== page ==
Monday, April 08, 2002

Doesn't This Woman Ever Stay Home?

At this time of year it seems as if anyone interested in children's literature can find a kidlit event to attend nearly every weekend, and I found one this past Saturday at the University of Massachusetts at Amherst. The Perspectives in Children's Literature Conference was cofounded by Jane Yolen thirty-two years ago. She served as co-director for eight years with Professor Marsha Rudman, who has been directing it ever since. (Kidlit people have incredible staying power.)

Over 450 people attended this conference, mainly teachers and librarians. I have never been to a children's literature event that was not well attended (well, there was one, but you get my point), which is extremely interesting to me since in my daily life within the general population not only do I not find that much interest in children's books among adults, kids' books are often looked down upon by anyone much over the age of fifteen. But within the subgroup of humanity that does have an interest, the interest is huge. Professor Rudman and her staff understand that interest and provided something to nurture every aspect of it.

A freebie table (I'm mentioning that first because isn't it the best part of every conference?) was overflowing with publishers' catalogs, cartons of beautiful book posters, illustrated postcards, bookmarks, and informative brochures. And new stuff kept coming out all day. Usually at these things books written and illustrated by the presenters are offered for sale. This conference offered a book sale that covered three rooms--one room for the presenters and authors/illustrators who were attending the conference and two other rooms of books covering all genres. College conference book sales are sometimes a little on the "improving" side--lots of non-fiction and beautiful books with multi-cultural themes, folktales, award-winners, etc. The Perspectives sale included books for all tastes. There was also a publishers' room, in which maybe fifteen or sixteen publishers had sent copies of books for inspection. Then I stumbled onto a room offering original illustrations for sale.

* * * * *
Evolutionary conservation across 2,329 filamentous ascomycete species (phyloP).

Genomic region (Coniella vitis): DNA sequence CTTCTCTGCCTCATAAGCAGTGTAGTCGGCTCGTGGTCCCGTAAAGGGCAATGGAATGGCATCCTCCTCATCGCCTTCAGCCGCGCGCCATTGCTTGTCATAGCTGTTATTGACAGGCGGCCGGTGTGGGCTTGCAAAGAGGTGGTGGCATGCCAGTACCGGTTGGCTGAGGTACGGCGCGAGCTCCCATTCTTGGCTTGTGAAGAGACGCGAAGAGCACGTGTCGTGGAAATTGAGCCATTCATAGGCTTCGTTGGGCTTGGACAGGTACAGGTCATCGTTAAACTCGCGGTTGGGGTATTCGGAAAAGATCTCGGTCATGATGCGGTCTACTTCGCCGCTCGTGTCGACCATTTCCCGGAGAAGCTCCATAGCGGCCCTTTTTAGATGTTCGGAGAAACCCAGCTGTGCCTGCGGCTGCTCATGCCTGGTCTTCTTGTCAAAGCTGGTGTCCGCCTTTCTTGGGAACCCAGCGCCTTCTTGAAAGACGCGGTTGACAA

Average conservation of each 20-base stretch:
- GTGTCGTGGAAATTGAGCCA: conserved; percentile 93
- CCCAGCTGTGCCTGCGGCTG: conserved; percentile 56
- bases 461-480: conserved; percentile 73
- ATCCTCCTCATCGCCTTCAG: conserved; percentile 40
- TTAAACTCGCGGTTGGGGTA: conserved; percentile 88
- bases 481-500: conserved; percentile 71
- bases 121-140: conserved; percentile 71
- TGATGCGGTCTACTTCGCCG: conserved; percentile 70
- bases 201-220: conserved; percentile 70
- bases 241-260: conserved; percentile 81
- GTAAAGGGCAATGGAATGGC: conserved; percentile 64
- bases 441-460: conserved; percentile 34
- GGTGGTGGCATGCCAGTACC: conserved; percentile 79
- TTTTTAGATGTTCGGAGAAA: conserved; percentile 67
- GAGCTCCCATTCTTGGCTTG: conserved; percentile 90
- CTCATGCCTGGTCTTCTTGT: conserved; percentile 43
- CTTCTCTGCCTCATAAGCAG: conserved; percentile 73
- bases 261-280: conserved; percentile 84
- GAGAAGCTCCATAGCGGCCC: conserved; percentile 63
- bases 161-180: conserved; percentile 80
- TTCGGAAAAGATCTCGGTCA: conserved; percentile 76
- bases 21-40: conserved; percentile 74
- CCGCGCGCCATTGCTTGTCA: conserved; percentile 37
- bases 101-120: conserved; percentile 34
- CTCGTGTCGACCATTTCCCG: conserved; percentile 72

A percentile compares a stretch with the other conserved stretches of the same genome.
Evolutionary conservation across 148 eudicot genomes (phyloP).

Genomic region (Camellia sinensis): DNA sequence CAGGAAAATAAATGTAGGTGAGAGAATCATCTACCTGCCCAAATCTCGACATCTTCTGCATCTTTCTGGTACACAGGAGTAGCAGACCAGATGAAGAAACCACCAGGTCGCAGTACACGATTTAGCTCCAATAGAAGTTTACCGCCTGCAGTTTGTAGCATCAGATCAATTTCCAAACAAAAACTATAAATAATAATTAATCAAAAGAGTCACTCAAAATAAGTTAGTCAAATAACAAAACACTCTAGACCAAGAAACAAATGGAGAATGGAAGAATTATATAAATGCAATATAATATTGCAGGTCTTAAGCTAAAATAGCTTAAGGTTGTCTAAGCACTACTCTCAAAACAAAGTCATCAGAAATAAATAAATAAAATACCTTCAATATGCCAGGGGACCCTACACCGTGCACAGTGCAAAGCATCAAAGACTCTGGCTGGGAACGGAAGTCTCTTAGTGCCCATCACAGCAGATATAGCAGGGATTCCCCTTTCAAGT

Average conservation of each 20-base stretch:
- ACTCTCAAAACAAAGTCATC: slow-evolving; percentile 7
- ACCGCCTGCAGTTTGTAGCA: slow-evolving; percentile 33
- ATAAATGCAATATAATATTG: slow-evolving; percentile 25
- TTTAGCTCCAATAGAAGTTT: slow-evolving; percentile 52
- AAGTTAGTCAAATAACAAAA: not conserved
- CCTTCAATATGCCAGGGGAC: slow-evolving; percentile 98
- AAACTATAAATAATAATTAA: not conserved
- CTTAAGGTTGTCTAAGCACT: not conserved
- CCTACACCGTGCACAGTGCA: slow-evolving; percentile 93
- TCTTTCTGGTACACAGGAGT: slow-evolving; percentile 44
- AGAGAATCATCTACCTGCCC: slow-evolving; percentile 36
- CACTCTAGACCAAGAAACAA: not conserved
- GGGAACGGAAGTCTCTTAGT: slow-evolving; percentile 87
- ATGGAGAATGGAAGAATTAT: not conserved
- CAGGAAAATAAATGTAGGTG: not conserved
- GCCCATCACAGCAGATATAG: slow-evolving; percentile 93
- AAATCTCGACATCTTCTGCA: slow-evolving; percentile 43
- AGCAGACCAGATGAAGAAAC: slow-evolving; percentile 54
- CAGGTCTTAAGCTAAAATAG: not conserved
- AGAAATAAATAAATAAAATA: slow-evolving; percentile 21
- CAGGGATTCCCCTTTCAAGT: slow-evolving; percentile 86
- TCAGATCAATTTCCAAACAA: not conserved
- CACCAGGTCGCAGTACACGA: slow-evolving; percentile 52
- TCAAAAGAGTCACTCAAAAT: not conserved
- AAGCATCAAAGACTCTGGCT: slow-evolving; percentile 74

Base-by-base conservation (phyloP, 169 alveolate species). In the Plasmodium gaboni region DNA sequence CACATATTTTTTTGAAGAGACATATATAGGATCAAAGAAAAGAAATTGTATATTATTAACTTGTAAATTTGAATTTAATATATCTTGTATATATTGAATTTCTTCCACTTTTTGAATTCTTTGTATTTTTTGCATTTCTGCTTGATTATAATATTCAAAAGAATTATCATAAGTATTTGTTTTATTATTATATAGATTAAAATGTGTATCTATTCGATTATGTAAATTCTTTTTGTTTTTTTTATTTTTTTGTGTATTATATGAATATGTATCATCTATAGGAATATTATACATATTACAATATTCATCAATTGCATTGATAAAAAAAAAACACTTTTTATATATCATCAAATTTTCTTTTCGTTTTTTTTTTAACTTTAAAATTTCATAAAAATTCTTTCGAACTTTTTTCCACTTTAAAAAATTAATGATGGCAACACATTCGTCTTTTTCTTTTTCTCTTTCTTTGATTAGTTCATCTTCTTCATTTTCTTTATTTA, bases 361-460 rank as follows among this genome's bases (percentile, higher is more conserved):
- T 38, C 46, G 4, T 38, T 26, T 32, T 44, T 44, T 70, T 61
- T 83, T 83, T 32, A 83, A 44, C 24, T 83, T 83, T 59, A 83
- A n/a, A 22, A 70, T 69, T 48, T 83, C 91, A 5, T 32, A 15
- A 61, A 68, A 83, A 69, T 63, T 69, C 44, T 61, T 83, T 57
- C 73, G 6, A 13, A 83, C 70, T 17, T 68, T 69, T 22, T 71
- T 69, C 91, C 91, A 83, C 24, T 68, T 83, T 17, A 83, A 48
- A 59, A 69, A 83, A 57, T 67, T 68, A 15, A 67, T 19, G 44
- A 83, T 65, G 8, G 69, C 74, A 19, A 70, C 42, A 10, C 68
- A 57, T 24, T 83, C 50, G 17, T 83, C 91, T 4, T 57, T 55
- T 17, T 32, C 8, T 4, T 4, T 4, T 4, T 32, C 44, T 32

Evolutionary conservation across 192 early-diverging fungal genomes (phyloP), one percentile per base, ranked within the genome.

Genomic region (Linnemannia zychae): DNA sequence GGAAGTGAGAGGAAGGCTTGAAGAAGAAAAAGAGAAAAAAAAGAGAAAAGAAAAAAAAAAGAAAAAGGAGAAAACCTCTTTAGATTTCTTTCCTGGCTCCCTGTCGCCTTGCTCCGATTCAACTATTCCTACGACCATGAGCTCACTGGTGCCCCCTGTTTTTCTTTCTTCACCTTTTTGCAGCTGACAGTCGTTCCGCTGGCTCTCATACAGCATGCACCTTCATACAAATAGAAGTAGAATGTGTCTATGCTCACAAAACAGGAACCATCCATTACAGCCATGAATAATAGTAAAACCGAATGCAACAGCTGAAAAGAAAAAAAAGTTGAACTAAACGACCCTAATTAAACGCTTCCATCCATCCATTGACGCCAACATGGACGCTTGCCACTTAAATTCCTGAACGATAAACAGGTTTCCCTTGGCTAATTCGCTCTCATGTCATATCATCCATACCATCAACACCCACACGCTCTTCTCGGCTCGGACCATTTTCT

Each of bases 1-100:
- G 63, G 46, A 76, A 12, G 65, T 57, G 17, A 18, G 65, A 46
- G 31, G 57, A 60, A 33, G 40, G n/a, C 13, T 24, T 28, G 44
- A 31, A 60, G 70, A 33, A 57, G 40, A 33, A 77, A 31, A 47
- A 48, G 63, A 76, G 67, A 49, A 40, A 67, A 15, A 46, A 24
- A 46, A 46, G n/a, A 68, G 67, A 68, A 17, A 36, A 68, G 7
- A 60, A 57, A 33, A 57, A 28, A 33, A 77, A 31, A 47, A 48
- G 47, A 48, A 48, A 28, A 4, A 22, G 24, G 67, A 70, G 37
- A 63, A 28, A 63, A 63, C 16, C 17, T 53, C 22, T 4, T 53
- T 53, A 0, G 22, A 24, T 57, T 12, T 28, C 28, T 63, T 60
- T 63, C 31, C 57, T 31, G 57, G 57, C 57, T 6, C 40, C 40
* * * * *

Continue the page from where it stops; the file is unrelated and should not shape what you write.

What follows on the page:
This was all in addition to the authors who spoke.

In case you haven't picked up on it, I'll be blunt--I had a great time. And for those of you who couldn't be there, I'll give you a report on the speakers I heard over the next week or so.

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